• Breeder-friendly markers were developed for most of these genes/QTLs and have been used in routine breeding practice, to help breeders to select for the target genes in their breeding materials. (openaccessgovernment.org)
  • Our lab cloned two important wheat genes for resistance to pre-harvest sprouting and Fusarium head blight and developed diagnostic markers for these genes. (openaccessgovernment.org)
  • To improve a throughput of marker analysis and use next-generation sequencing technologies in breeding, our lab developed a new technology called genotyping by multiplexing amplicon sequencing (GBMAS) for high-throughput assays of wheat target genes. (openaccessgovernment.org)
  • Genetic markers and genes that are close to each other on a chromosome are usually inherited (passed from parent to child) together. (cancer.gov)
  • There are many genetic markers on each chromosome. (cancer.gov)
  • The Double marker check helps to find out this situation by checking for markers that are altered if a fetus with this further chromosome is current. (dbdigitech.com)
  • These markers will also be used to detect different trisomies, particularly, Edward syndrome (trisomy of chromosome 18) and Patau syndrome (trisomy of chromosome 13). (dbdigitech.com)
  • Examples of genetic markers are single polymorphism nucleotides (SNPs) and microsatellites. (cancer.gov)
  • Recent advances in high-throughput genotyping have made it easier to combine information from different mapping populations into consensus genetic maps, which provide increased marker density and genome coverage compared to individual maps. (cas.cz)
  • Researchers have long searched for molecular markers that track the rate of physical deterioration that accumulates with age. (sciencenews.org)
  • This may help researchers find a gene near a marker that may cause a certain disease or trait within a family. (cancer.gov)
  • In contrast, MAS uses biotechnology only to identify genetic markers linked to traits that farmers find desirable, such as pest or drought resistance. (naturalnews.com)
  • Conventional plant breeding is highly effective at producing complex, multi-genetic traits -- unlike genetic engineering, which can only modify traits produced by a single gene at a time. (naturalnews.com)
  • Abstract Our research will identify and develop a new type of polymorphic DNA marker that will allowsimplification and acceleration of genetic analyses. (sbir.gov)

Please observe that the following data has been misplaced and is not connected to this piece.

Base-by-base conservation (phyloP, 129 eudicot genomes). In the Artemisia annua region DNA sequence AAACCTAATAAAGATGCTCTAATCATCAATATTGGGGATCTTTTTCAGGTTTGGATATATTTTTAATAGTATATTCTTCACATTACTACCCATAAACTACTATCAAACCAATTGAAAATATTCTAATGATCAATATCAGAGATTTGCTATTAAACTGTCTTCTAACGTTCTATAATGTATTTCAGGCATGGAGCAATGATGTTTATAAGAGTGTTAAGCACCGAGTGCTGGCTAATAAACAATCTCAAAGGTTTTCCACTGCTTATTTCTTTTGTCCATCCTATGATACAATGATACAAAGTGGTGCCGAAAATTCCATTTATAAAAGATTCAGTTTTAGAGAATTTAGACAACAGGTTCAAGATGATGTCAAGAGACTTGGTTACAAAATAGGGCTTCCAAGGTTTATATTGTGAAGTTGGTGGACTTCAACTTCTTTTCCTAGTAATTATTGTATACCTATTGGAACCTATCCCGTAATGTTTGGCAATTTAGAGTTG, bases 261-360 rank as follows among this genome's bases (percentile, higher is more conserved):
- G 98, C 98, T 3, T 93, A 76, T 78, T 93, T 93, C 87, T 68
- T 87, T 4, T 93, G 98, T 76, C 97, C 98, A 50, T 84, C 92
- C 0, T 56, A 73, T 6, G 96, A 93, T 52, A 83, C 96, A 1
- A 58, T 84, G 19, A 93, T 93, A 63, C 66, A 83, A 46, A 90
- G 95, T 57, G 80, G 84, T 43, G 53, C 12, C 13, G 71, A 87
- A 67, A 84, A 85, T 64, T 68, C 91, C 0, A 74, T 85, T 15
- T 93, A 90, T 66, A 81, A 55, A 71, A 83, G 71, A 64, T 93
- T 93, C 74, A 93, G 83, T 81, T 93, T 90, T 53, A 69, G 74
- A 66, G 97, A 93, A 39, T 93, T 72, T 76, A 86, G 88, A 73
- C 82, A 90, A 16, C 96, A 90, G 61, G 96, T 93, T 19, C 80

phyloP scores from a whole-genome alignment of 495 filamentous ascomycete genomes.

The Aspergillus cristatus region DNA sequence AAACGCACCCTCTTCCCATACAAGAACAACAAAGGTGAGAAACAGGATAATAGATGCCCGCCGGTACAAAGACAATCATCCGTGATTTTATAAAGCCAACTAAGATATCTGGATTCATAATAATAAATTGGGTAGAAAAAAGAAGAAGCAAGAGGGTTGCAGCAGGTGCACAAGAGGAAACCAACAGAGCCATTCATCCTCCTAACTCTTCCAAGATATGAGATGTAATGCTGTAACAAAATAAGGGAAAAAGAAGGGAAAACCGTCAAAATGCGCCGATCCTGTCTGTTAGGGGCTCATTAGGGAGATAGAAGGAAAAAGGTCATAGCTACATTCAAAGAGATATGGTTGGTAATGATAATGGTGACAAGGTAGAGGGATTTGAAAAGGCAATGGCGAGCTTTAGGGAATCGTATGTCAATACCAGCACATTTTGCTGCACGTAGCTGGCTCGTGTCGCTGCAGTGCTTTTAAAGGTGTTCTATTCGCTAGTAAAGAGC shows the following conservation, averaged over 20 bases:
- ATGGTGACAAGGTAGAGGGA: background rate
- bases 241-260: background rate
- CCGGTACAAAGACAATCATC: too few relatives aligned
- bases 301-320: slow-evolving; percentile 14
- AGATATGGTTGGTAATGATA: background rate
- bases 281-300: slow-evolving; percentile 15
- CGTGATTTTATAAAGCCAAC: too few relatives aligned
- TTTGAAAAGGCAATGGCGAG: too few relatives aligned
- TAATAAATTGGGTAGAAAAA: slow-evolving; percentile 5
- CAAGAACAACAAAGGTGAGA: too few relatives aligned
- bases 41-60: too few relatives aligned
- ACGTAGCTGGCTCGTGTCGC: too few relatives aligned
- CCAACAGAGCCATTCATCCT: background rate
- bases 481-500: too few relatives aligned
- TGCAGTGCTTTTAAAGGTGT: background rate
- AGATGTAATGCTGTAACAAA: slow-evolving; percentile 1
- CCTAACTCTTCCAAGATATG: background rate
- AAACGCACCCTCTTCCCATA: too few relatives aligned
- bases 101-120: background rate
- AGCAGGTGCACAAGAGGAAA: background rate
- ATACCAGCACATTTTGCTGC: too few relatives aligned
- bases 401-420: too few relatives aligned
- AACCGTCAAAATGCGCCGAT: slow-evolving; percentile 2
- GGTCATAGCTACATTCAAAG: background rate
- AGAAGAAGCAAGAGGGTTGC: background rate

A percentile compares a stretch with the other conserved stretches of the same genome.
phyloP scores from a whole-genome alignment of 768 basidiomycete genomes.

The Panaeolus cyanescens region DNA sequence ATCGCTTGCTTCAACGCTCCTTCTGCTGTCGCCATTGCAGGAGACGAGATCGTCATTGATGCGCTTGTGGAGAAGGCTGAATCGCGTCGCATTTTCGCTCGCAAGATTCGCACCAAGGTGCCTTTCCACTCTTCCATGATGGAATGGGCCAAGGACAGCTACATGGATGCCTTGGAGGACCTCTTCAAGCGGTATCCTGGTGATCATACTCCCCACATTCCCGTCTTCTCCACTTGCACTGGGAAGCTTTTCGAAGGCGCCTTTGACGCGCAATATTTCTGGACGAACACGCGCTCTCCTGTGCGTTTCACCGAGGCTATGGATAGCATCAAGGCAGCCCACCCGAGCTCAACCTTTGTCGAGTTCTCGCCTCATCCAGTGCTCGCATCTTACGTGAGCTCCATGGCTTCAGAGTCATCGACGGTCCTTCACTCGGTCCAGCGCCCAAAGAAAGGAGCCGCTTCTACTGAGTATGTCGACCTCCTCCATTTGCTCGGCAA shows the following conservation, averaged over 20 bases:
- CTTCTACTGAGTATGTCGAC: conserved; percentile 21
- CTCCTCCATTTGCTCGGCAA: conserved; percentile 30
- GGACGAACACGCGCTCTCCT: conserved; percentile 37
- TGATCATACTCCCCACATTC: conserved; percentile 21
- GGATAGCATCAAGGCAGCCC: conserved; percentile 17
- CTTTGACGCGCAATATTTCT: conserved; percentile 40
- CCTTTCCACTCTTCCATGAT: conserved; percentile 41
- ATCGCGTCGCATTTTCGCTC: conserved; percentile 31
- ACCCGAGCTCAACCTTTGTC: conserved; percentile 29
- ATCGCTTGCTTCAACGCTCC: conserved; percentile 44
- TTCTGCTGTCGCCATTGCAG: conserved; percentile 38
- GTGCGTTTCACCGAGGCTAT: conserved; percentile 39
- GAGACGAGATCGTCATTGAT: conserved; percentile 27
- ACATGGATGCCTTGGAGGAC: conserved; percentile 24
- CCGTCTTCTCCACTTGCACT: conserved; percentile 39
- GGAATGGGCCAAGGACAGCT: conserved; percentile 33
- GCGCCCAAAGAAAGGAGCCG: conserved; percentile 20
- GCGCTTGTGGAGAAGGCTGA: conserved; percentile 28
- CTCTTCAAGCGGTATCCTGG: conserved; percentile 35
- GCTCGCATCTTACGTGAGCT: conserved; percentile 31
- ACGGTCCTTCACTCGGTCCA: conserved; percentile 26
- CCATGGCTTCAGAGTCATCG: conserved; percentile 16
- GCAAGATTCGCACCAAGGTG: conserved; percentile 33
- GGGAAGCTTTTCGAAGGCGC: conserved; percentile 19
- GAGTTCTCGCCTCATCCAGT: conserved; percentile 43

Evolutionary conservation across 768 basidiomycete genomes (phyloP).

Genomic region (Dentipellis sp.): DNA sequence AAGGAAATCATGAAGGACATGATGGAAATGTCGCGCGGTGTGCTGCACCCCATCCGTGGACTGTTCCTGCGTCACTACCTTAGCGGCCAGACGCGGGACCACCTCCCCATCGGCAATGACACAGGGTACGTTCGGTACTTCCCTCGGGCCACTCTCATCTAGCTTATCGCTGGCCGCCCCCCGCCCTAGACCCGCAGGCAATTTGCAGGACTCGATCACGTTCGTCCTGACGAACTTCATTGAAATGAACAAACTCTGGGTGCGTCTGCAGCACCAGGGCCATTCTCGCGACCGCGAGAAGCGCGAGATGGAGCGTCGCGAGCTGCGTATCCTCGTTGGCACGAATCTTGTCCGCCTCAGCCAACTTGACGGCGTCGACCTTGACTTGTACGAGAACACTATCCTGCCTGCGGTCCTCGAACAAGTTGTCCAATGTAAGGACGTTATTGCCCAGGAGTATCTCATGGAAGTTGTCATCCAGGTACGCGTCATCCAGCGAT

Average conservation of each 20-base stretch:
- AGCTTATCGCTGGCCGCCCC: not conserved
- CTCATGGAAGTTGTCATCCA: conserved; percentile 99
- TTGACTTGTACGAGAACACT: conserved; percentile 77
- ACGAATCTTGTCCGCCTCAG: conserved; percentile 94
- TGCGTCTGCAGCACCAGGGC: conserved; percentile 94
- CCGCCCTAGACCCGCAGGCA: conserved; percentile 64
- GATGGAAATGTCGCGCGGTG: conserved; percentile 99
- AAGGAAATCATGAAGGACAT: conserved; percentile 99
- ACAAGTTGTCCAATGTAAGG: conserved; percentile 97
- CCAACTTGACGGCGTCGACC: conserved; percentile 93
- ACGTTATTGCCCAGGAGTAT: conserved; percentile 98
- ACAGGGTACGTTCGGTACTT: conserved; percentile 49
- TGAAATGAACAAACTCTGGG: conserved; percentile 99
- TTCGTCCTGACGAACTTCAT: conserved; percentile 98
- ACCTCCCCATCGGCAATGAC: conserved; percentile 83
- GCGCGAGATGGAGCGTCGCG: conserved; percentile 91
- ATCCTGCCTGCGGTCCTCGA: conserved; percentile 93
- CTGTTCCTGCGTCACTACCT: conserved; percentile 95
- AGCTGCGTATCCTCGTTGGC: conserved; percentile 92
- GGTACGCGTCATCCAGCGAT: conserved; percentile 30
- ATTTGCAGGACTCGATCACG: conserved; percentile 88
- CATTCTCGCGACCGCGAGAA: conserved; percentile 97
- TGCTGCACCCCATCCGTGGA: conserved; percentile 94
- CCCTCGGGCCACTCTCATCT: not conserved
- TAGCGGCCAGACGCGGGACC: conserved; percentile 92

• Armed with this more specific information about a plant's genetics, farmers are able to use conventional breeding techniques to produce new strains much more rapidly -- and much more quickly and effectively than can be delivered by genetic engineering. (naturalnews.com)
  • As mentioned elsewhere in this document, in the clinical research process and assistance it will be essential the use of genetic biomarkers, this will allow to generate drugs for groups of patients (stratification) or in some cases individualization. (proyectomedea.es)
  • The markers will alsobe amenable to fluorescent analysis rather than requiring radioactive detection. (sbir.gov)
  • In phase l, the plan isto describe a method to identify large-numbers of the new markers and to isolate and characterizeseveral examples. (sbir.gov)
  • These Genotyping Labs provide free marker service to the breeders in each region, therefore, all the wheat breeding programmes have access to newly developed marker technologies and use them in their routine breeding. (openaccessgovernment.org)
  • These multiplex-compatible amplifiable markers willhave the advantage of simplified analysis versus current PCR-based marker systems, allowing detectionin a new agarose gel format rather than requiring denaturing polyacrylamide gels. (sbir.gov)
  • To successfully use DNA markers in routine breeding, however, a breeding programme needs to have specialised equipment and well-trained personnel for DNA marker analysis, which is often unaffordable for many small breeding programmes. (openaccessgovernment.org)
  • Indeed, the conventional breeding technique known as marker-assisted selection (MAS) allows farmers to rapidly develop new strains of important crops, without the high costs or dangers of genetic engineering. (naturalnews.com)
  • Date: October 29, 2020 Time: 6:00am (PDT), 9:00am (EDT), Chronic inflammation can occur as a result of a combination of genetic predispositions and environmental factors. (labroots.com)
  • Among the genetic markers, those that determine the metabolic capacity are the most studied and those most included in the regulation framework. (proyectomedea.es)
  • The genetic relationships of five Indian horse breeds, namely Marwari, Spiti, Bhutia, Manipuri and Zanskari were studied using microsatellite markers. (cambridge.org)
  • Genetic traceability of black pig meats using microsatellite markers. (nih.gov)
  • Regions of DNA variation are commonly used for identification purposes, such as in human paternity tests and genetic fingerprinting, but these methods have traditionally relied on larger areas of polymorphism in the DNA sequence known as microsatellite markers. (thepoultrysite.com)
  • In gene-mapping studies, DNA markers are commonly differences of a single base among individuals in a population (such differences are called single nucleotide polymorphisms, or SNPs). (encyclopedia.com)
  • The markers are single-nucleotide polymorphisms (SNPs or 'snips'), where a single letter variation occurs in a sequence of DNA in the genome. (medicalnewstoday.com)